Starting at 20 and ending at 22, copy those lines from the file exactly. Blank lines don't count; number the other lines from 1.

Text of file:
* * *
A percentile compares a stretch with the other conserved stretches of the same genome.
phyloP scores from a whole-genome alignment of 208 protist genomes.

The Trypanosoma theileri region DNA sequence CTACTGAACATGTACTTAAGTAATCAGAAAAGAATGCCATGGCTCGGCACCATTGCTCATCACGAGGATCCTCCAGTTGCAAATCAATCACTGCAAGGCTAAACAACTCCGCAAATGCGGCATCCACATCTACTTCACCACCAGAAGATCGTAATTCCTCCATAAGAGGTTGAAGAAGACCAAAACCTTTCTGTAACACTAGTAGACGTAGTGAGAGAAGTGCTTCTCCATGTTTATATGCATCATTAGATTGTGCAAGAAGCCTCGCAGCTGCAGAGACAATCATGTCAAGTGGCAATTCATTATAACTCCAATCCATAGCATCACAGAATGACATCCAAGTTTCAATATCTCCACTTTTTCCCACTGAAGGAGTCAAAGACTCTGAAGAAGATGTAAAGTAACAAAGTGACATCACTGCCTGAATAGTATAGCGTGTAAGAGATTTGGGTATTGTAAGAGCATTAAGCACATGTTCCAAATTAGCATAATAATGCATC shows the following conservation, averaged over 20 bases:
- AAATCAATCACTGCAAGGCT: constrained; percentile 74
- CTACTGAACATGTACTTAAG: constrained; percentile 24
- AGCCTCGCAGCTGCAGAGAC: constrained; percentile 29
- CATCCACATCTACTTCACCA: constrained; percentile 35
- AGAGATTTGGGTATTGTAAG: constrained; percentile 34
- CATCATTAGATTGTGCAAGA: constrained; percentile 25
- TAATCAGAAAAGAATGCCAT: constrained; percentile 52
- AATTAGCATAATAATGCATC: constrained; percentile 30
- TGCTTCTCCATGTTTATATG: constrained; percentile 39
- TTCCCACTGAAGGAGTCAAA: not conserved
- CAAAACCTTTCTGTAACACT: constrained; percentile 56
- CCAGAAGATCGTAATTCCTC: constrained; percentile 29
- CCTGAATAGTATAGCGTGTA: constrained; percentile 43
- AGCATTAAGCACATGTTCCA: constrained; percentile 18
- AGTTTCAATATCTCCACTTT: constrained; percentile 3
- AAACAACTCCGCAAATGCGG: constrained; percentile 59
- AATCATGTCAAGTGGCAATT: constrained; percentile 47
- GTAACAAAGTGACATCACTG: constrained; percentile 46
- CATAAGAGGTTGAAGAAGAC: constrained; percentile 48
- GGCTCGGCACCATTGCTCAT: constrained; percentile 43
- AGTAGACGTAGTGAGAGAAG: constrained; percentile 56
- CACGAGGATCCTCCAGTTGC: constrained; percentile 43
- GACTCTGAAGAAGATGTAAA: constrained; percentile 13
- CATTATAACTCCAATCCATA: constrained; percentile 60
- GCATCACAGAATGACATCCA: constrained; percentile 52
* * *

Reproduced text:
- AATCATGTCAAGTGGCAATT: constrained; percentile 47
- GTAACAAAGTGACATCACTG: constrained; percentile 46
- CATAAGAGGTTGAAGAAGAC: constrained; percentile 48